women and politics from around the world

What President-elect Trump could mean for women’s rights globally

The hotly contested U.S. presidential election has been called and Donald J. Trump is the new President-elect of the United States.

Trump presented a damaging and misogynistic view of the world during his campaign, and we must ensure that this does not carry into his policies, rhetoric, or actions as President. His language about sexual harassment, Muslim Americans, or immigrants, refugees, and other marginalized communities must not stand.

All of us must now work harder than ever to assert women’s rights in the U.S. and globally, or risk worldwide rollbacks in gender equality.

Now that Donald Trump has been elected President, what could it mean for women and girls around the world?

“Donald Trump’s degrading of women and people of different backgrounds cannot be brought into the office of the President of the United States, and we hope that the rhetoric he carried forward through the election ends now,” said Musimbi Kanyoro, President and CEO of Global Fund for Women. “As a global champion for gender equality, Global Fund for Women firmly stands for zero violence, for reproductive health and rights, and for equality of economic and political opportunity. Now is the time for the Trump administration to put damaging rhetoric aside, and prove by its actions that it will stand firm for the dignity of women, not just in the U.S. but all over the world.”

Global Fund for Women will be watching the new President-elect and administration with hope and expectation. We would like to see strengthened domestic policies on issues such as ending campus sexual assault, as well as a strong stance on women’s rights around the world. Just one example—the newly-adopted Global Strategy on Adolescent Girls, which carries great potential for girls around the world if fully funded and implemented. We hope that women’s access to reproductive rights is no longer disputed but improved, that equal pay for equal work becomes a reality for even the most marginalized women, and that the Helms Amendment, blocking U.S. foreign aid from helping women to access abortions even in cases of war-time rape, is finally repealed.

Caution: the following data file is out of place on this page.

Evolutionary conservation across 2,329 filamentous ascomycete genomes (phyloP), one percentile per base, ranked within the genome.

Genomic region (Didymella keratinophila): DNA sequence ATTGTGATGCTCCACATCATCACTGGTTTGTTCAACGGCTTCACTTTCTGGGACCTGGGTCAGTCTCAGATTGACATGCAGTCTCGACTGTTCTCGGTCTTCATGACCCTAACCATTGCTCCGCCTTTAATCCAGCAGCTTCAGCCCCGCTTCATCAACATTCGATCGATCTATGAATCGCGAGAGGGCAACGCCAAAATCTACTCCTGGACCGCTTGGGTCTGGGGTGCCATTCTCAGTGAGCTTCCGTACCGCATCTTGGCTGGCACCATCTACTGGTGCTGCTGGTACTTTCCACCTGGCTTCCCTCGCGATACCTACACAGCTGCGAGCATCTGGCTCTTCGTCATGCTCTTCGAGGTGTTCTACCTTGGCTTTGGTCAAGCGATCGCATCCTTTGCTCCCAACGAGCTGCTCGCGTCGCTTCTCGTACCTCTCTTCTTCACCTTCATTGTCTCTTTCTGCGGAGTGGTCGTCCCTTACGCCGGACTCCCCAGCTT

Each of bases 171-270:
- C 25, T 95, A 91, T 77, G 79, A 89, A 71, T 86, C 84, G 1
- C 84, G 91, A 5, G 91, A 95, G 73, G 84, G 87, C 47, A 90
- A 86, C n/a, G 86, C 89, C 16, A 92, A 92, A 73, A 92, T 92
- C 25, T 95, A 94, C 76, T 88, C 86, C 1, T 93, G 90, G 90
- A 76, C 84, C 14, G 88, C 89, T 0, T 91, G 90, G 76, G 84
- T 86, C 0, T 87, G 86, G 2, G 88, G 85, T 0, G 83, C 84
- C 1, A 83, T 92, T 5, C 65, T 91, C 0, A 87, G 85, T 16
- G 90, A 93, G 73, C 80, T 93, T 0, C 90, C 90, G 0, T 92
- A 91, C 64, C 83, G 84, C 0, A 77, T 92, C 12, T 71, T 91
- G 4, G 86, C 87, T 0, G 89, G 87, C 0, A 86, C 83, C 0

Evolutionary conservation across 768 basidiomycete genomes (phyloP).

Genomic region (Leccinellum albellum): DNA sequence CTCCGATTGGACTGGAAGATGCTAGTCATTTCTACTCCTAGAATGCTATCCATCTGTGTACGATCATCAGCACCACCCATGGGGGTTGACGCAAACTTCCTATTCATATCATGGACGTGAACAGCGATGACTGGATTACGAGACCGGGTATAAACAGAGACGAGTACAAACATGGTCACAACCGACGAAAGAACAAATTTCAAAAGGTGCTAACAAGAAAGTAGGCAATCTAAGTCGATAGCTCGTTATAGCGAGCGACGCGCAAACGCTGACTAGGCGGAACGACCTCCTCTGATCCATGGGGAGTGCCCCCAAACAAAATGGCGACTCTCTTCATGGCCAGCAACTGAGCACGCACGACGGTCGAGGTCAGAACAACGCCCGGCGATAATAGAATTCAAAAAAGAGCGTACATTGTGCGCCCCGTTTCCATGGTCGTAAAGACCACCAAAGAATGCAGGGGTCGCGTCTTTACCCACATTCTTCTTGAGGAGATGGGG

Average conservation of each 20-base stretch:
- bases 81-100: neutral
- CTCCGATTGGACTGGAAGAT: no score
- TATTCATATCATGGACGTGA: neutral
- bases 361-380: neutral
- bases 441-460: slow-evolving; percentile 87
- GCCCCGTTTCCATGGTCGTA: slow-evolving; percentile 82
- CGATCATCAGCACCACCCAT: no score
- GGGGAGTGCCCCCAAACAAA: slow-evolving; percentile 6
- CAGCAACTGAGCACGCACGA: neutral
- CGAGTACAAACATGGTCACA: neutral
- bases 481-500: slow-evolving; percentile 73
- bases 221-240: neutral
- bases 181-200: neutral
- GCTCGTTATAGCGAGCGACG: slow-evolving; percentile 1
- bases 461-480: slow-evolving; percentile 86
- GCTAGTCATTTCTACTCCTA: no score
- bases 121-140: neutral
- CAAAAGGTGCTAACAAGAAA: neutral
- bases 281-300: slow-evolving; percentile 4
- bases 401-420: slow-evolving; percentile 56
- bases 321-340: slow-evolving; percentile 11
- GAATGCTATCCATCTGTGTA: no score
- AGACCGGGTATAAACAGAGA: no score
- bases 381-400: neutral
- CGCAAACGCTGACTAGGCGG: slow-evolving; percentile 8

We hope that gender discrimination and everyday sexism is called out for what it is, every single time. And that we all do something to end it.

We hope that more girls and women globally are empowered to become leaders in their own communities and run for political office, so that we can move the needle on closing the global gender gap in political participation. Most of all, we hope that the U.S. and the world gets closer to realizing gender equality—rather than reversing critical gains for women’s human rights.

Together, let’s get loud to ensure that history is not reversed and women’s voices are not silenced.